When about 20,000 police officers were mobilised earlier this month to enforce the Internal Security Act in parts of Bangkok, they brought with them an array of shiny new crowd-control weaponry.
SET TO STUN: Riot police say the new tools at their disposal are needed to keep the peace.
And despite protesters labelling the 2m-tall bulletproof barriers, truck-mounted water cannon and sonic weapons "overkill", riot officers insist their rapidly-growing arsenal is necessary to maintain order on the streets.
Pol Lt Col Sarayudh Arunchai, a Crowd Control Police Inspector at the Metropolitan Police Bureau's Protection and Crowd Control Division, says the pride of the anti-riot force's armoury is the 25-million-baht state-of-the-art water cannon truck.
"We have one water cannon vehicle imported from South Korea," he said. "It is equipped with a high-pressure water cannon, which can be as effective in dispersing crowds as using tear gas.
"The cannon has a 65m range, and can fire 1,650 litres per minute."
He said the truck is also equipped with five tear gas launchers, each capable of firing seven canisters at a time, with a range of about 100m.
Combined with a mast camera system, bulletproof cabin, run-flat tyres and battering ram, Pol Lt Col Sarayudh said the truck is a formidable deterrent to any protester bent on violence.
But if that fails, the city's riot police have another card up their sleeve. Although it's never been "officially" used, crowd control officers possess several high-tech sonic weapons known as Long Range Acoustic Devices (LRAD).
As well as being mounted on top of the water cannon truck, several police cars come equipped with the latest in LRAD technology and can unleash waves of targeted pain-inducing sounds on unruly crowds.
"The model of LRAD we have [on the cannon truck] costs approximately 700,000 baht, but the ones attached to police cars are more effective and cost around 1.2 million baht," Pol Lt Col Sarayudh said.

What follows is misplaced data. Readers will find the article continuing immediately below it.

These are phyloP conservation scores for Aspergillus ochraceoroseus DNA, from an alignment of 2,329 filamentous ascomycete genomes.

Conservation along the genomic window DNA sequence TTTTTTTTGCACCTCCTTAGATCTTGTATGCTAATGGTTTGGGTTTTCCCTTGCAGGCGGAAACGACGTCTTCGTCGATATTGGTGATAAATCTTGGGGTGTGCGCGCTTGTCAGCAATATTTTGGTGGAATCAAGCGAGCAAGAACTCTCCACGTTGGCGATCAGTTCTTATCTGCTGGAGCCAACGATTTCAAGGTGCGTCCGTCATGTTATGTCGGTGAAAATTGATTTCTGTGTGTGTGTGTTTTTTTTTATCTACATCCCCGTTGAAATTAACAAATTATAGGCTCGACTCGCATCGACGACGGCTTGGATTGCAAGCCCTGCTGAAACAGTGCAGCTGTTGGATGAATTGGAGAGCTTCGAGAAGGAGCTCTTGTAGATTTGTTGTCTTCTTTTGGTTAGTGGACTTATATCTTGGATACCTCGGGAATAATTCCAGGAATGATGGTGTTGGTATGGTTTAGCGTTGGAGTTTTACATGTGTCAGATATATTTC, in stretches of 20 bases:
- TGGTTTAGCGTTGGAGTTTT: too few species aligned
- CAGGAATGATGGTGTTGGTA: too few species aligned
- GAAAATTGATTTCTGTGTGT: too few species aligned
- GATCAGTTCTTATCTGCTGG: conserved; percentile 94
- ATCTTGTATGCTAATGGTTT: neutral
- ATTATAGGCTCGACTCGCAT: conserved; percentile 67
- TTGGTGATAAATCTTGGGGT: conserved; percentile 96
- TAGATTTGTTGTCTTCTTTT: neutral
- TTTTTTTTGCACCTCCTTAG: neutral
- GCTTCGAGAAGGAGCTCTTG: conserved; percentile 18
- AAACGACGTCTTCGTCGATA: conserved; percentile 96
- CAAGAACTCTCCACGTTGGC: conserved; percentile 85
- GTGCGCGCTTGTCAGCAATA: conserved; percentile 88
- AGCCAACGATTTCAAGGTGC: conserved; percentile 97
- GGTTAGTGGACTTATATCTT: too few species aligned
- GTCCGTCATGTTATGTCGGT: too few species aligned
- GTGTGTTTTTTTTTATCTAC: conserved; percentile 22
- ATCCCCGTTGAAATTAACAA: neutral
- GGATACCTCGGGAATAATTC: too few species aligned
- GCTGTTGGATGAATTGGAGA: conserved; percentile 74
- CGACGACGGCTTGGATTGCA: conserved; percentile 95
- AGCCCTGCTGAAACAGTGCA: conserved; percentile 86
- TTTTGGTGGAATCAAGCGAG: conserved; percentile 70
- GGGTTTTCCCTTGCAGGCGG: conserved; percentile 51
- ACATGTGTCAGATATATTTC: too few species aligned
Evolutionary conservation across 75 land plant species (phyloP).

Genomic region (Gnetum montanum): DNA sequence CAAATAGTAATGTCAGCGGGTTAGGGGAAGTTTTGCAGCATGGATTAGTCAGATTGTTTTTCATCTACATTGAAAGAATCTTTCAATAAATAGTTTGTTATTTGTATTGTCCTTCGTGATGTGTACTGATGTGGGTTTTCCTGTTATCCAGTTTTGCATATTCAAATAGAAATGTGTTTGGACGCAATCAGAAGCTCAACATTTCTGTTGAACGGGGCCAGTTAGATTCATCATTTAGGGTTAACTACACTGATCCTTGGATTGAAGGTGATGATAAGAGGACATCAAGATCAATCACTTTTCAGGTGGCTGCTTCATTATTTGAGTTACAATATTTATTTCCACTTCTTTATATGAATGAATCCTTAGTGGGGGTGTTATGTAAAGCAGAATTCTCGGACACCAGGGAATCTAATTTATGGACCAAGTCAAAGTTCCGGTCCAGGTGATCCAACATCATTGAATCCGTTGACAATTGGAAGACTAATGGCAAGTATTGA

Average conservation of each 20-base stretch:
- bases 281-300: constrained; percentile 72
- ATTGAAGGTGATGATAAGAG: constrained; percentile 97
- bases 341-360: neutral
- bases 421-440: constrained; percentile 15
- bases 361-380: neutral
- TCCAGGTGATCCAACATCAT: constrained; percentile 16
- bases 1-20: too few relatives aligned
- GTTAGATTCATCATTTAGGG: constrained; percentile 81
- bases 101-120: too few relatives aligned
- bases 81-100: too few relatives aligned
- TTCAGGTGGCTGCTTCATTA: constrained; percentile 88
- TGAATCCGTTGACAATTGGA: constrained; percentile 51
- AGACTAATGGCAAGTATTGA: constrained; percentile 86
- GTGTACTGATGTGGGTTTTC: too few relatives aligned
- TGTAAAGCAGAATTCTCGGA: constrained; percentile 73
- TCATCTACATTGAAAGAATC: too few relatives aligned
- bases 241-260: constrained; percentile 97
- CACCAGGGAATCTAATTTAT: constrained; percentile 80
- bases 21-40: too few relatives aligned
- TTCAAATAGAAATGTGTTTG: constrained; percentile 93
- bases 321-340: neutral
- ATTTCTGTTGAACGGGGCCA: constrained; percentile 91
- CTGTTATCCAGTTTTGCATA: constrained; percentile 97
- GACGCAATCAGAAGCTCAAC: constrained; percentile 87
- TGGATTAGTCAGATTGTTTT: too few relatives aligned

"This weapon can focus in on a specific target. When we turn the device on a group, people staying out of range will not be affected at all.
"But for those within range, this weapon can be harmful to auditory nerves and can permanently destroy people's hearing."
While these expensive devices offer the advantage of intimidation, crowd control officers are more likely to deploy the trusty tear gas as a first choice.
Pol Lt Col Sarayudh said police are currently updating their tear gas and pepper spray stock with better quality products from the US.
"The ones we used in 2008 against the yellow shirts were from China and had expired. We had been storing them since 1993," he said. "There were several injuries during that protest, and some claimed our tear gas was the cause. But expired tear gas is only less effective and does not cause real harm to people.
"The reason we need to change it is because Chinese gas is of lower quality, and the canisters sound like a gun when they detonate, which can create panic."
But even tear gas is normally only used as a last resort. Pol Lt Col Sarayudh said there are several tools used by officers to prevent the need for any of these weapons to be deployed.
"The best way to control a mob is to prevent police and the mob from facing each other directly. To achieve this, we use concrete barrier blocks which weigh one tonne each and are around 1.6m high," he said. The barriers are normally craned in several days before a demonstration is expected and aim to prevent violence from breaking out.
"They are also bulletproof to keep our officers safe."
Wimol Thongrueangsuksai, a protester involved in the anti-government demonstration at Lumpini Park, said he always takes measures to defend himself from riot police weapons when crowds are mobilising.
"Hand towels, gas masks, goggles, and small bottles of water or saline solution are useful, while our security team members will usually carry a two-way radio, megaphone and whistle," he said.
"We really don't have any weapons but just carry some simple defences against tear gas."
Mr Wimol said police often overestimate the capabilities of protesters, saying multimillion-baht equipment is unnecessary.
"The police behave as if we are a well-equipped army," he said. "Their barriers are tall and bulletproof, yet we have nothing to harm them with. I think all these weapons are overkill."
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